Dissolution of submarine ice faster than expected according to the study

Thanks to a new method of work developed by researchers from Rutgers University and the University of Oregon, scientists have succeeded in accurately calculating the melting of underwater ice. The results show that this dissolution is occurring faster than previously calculated.

In the work, published in Science, the so-called tide glaciers were taken into particular consideration, or glaciers that flow from the valley to the ocean giving rise, among other things, to numerous small icebergs.
These glaciers are retreating and are contributing to sea-level rise globally, according to Rebecca Jackson, a Rutgers oceanographer who says that the trigger is the fusion of sea ice.

This is one of the first studies that directly measures the rate of underwater melting of glaciers around the world, something that had previously been calculated only through theoretical modeling or through non-direct measurements. The results of this study, among other things, show how much ocean and glaciers are strongly connected, much more than previously thought.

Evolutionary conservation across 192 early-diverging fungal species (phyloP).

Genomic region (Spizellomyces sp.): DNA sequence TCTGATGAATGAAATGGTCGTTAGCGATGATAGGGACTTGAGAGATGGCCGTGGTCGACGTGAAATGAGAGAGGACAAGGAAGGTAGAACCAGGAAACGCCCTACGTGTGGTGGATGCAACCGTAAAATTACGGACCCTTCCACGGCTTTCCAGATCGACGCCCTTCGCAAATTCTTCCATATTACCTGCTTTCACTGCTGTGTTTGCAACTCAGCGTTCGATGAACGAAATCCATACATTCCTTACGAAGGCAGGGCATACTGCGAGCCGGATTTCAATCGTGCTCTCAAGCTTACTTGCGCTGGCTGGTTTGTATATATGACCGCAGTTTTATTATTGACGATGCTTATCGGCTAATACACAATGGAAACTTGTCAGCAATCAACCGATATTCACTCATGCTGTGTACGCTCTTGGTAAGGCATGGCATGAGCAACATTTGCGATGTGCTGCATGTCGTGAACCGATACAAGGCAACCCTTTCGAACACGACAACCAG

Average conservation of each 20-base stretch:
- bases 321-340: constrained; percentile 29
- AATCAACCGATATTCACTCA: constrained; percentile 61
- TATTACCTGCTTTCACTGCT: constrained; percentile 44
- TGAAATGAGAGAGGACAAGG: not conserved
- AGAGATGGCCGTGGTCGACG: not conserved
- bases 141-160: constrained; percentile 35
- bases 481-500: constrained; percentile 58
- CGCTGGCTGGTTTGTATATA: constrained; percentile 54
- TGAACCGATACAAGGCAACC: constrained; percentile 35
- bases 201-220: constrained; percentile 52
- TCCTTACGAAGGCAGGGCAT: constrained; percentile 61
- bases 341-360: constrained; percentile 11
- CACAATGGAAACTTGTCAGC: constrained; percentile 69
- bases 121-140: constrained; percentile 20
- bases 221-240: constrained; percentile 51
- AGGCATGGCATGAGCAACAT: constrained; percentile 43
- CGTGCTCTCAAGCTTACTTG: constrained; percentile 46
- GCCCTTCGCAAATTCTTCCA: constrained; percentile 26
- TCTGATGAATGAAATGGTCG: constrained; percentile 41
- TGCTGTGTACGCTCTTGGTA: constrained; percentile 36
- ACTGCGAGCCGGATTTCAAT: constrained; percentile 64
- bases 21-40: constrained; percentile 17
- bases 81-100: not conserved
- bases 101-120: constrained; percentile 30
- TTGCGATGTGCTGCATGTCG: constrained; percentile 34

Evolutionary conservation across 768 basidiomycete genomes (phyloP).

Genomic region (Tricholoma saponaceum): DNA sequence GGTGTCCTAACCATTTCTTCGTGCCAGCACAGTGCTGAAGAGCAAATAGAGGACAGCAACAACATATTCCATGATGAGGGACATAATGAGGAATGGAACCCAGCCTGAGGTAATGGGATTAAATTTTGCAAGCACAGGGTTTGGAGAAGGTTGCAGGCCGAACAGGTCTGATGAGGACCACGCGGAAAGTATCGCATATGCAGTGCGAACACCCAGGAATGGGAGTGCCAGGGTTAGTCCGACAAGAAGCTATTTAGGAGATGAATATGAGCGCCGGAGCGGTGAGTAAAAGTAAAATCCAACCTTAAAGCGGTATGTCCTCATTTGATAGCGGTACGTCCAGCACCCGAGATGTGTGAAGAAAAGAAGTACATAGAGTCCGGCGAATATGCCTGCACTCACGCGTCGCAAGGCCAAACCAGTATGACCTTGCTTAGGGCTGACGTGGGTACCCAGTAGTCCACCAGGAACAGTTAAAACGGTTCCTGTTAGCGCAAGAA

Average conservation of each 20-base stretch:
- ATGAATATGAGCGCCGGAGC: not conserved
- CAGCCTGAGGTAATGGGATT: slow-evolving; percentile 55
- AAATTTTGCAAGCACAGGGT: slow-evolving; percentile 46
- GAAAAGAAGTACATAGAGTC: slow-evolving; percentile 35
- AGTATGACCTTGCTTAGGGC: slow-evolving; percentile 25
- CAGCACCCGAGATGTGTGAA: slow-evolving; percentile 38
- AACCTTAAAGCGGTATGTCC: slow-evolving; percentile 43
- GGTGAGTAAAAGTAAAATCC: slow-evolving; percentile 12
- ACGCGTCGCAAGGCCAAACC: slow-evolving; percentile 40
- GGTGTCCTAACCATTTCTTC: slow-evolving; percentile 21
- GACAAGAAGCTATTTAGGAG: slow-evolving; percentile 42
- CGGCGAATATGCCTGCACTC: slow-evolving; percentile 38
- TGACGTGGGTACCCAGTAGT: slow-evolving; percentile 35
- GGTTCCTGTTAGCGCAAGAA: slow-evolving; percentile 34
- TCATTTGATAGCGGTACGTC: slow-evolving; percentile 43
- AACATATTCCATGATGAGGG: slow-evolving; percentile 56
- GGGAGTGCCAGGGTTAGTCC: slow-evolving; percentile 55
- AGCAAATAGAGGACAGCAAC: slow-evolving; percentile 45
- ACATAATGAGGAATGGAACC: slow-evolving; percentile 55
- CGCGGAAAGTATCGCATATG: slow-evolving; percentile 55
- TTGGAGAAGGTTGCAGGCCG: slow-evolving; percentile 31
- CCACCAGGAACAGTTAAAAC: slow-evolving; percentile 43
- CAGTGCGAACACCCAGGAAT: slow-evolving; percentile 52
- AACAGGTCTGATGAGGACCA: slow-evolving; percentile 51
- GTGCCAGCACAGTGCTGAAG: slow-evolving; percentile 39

For this study, they analyzed the LeConte glacier, a tidal glacier in Alaska, from 2016 to 2018.

“We found that fusion rates are significantly higher than expected across the entire surface area of ​​the glacier – in some places 100 times higher than the theory can predict,” reports Jackson. “We also discover, as expected, but never shown, that fusion rates are higher in summer than in spring, and that changes in fusion rates through the terminus cause overvoltage and undercutting.”

Steven Cooper

I was a humanities major at Strayer University before switching to mechanical engineering, graduating in 2017 and since entering an internship and full-time employment. I have always loved reading science magazines including New Scientist, Scientific American and All About Space, and consider myself fairly well educated on a range of fields. It was therefore a natural choice for me to join Capstory News as a volunteer contributor and editor.

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Steven Cooper